“Everyone has their own artistic flair, and I can feel their creative style as much as I can feel mine. Clancy [Davidson], in particular – she plays the violin and sings backing vocals, and is probably the most skilled musician I know. Her parts really made a huge difference to the sound of the album.”

Noah Dillon
Credit: Michael Tartaglia

Dillon also points to Andy Lawson, the veteran producer who has been behind a host of popular Perth bands, including Eskimo Joe and Little Birdy – bands Dillon himself no doubt grew up listening to. Working outside of Lawson’s studio, Dillon says, was a big influence on the album’s creation.

“He’s become a real role model for me and we get along really well,” says Dillon. “I think we’re very in sync when we’re in the studio together – we make each other feel very comfortable, which helps a lot. The studio itself is beautiful too – you’re up in the hills of Perth, overlooking all this greenery and surrounded by chickens. It’s always a good time.”

Although ‘Kill The Dove’ was produced by this tight group, Dillon’s group of collaborators still expanded internationally on the album. Her second single, ‘Broken But It’s Working’, is a duet with Sarah Tudzin – better known by her project name, illuminati hotties. Tudzin, who also wrote the song, was a dream collaborator for Dillon — a dream, as it turned out, that his label Dew Process was able to make a reality. “I told them how much I love Sarah’s music and it turns out they had an affair with her manager,” he explains.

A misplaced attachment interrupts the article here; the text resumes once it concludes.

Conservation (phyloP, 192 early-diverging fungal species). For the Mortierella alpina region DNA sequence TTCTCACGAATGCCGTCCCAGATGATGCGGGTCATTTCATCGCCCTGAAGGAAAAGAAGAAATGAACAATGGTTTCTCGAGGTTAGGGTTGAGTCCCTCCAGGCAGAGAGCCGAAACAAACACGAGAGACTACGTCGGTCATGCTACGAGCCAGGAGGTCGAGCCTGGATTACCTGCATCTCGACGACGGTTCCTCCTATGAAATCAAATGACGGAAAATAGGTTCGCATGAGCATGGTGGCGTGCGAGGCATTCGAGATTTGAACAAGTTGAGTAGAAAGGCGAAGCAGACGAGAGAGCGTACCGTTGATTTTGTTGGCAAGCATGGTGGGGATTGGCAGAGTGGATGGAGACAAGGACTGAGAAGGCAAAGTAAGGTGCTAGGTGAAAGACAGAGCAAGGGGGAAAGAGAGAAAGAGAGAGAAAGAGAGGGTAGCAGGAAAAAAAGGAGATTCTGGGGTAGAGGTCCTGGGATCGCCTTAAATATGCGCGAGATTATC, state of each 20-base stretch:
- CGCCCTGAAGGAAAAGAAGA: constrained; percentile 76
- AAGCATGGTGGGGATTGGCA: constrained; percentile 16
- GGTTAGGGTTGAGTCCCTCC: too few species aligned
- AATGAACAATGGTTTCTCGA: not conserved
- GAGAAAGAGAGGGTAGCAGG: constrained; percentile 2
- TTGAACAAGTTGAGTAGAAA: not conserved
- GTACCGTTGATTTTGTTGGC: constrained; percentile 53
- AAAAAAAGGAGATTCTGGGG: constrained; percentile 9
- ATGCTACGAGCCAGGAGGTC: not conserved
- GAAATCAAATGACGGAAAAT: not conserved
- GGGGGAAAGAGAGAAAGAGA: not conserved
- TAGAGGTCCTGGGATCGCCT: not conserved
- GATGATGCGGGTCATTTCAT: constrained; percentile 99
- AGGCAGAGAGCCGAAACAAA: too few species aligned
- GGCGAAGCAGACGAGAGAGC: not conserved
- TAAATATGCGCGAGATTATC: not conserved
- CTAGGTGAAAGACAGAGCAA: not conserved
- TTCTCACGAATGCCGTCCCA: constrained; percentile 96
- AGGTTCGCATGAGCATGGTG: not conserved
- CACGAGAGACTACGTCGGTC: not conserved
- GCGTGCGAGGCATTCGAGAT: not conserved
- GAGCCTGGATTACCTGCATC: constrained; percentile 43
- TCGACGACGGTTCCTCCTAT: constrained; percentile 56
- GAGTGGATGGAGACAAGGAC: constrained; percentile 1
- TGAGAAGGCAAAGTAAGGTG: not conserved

“We had a Zoom call and wrote ‘Broken But It’s Working’ in about two hours. It’s some of the easiest songwriting I’ve ever done – it just felt so natural. I didn’t think about it after that, but when it came to choosing the songs for the album, I wanted to take another shot of Mary and ask her if she wanted to sing on it. To have someone that I’ve wanted for a really long time to be on this album in such a way… that’s something I really appreciate.”

Steadily building a profile in the late 2010s and into the 2020s, Dillon has achieved a prominent place in the current Western Australian music scene. It’s a scene that has often been mythologized, as seen in the 2008 documentary Something In The Waterand one that has proven its durability time and time again.